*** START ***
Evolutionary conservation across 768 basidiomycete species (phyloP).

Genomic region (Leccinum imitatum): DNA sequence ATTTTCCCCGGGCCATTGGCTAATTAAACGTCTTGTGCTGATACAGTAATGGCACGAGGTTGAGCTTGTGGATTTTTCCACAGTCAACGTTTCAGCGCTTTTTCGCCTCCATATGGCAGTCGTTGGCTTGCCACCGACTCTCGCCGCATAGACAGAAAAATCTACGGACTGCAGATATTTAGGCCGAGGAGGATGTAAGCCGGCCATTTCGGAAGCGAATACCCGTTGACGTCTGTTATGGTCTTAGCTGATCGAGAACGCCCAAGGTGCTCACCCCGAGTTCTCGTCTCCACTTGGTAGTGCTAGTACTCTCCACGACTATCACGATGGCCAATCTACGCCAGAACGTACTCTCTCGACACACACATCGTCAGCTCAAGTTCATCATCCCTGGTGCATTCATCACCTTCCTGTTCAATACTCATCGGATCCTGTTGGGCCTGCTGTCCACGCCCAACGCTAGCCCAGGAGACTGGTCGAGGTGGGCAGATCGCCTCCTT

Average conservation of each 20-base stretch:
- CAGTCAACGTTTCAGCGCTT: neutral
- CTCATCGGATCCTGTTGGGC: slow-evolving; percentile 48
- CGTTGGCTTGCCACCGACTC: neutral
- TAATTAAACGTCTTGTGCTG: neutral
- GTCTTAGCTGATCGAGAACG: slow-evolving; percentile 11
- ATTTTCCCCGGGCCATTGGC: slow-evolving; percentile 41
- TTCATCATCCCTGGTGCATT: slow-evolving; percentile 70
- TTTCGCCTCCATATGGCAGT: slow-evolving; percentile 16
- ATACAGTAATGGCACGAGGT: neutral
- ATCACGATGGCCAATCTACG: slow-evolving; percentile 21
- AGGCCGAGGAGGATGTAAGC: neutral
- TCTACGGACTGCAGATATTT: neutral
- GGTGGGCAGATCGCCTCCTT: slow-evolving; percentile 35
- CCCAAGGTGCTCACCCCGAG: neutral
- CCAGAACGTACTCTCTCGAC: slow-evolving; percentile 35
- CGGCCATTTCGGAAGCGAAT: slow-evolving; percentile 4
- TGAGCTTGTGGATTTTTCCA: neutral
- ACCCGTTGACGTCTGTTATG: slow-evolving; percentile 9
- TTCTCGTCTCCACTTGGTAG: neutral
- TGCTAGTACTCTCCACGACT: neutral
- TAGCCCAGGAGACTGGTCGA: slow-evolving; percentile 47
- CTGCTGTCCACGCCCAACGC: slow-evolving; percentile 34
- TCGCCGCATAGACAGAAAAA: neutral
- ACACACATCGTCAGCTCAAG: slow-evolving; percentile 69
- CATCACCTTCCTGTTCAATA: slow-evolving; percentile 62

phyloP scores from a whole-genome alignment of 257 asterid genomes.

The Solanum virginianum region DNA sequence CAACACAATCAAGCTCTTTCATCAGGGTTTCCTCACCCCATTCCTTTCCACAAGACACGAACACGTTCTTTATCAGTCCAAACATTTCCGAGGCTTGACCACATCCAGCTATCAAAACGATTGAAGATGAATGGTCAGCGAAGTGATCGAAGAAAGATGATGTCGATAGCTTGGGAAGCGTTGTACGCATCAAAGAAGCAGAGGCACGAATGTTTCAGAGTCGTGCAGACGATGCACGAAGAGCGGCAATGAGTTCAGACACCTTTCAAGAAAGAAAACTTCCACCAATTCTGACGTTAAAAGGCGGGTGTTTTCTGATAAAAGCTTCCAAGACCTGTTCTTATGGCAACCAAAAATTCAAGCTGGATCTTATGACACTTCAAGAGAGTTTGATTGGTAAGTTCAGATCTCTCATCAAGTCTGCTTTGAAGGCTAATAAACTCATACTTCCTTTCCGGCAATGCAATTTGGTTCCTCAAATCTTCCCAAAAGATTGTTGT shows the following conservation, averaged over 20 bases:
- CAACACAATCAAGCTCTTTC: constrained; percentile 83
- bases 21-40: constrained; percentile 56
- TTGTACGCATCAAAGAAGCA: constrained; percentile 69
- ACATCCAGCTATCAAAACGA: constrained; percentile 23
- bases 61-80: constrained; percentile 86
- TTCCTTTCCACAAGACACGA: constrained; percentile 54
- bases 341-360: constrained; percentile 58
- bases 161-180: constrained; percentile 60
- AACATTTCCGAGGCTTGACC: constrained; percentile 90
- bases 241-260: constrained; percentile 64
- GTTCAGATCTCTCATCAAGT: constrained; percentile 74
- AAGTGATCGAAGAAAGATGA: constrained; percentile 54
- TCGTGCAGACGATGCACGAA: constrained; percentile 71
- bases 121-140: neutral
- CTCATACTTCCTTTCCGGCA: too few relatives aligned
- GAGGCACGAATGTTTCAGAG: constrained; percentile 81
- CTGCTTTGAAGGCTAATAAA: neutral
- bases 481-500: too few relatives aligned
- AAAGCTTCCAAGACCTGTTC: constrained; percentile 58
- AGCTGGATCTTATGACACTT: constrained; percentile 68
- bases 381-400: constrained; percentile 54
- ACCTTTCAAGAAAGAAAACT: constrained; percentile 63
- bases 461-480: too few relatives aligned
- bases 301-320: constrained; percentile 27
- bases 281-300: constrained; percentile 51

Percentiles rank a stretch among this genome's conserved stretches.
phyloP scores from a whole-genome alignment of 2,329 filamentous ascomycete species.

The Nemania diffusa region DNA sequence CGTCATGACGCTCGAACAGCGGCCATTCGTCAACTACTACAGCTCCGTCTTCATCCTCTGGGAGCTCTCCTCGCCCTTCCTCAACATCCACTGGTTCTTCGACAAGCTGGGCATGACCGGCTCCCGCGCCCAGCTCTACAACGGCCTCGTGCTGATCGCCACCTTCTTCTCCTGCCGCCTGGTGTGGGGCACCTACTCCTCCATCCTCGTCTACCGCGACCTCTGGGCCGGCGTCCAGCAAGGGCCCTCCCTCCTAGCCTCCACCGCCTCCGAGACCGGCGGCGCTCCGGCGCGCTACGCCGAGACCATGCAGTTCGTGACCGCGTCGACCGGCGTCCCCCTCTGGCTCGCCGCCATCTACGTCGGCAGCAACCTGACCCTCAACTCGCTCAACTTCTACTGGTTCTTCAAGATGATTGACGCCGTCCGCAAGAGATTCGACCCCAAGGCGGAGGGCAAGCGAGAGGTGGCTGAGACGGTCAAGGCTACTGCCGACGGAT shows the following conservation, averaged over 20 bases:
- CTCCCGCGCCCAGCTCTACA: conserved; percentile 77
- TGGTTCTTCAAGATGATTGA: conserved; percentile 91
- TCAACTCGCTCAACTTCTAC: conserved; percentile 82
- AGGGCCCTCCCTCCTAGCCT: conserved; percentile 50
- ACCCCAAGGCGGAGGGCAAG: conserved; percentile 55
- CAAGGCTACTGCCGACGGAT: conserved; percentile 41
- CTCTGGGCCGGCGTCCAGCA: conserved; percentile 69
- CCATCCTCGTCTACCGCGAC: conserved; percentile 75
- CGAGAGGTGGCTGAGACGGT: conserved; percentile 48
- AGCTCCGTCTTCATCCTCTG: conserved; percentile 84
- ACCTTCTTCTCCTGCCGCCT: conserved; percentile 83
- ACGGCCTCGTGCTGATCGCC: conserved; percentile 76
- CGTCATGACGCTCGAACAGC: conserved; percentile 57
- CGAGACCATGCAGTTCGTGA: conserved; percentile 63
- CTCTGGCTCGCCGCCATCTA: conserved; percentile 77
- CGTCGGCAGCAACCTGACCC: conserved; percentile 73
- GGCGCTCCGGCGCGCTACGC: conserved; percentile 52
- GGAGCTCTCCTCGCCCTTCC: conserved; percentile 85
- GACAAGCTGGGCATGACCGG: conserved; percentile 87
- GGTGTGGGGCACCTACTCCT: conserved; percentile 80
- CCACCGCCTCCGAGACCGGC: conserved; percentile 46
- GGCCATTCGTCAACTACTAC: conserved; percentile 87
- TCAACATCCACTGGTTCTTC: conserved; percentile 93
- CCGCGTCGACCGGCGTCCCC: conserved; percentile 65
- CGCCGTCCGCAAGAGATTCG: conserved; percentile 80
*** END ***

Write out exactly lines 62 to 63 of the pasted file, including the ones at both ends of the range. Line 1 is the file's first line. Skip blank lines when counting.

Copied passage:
- AGGGCCCTCCCTCCTAGCCT: conserved; percentile 50
- ACCCCAAGGCGGAGGGCAAG: conserved; percentile 55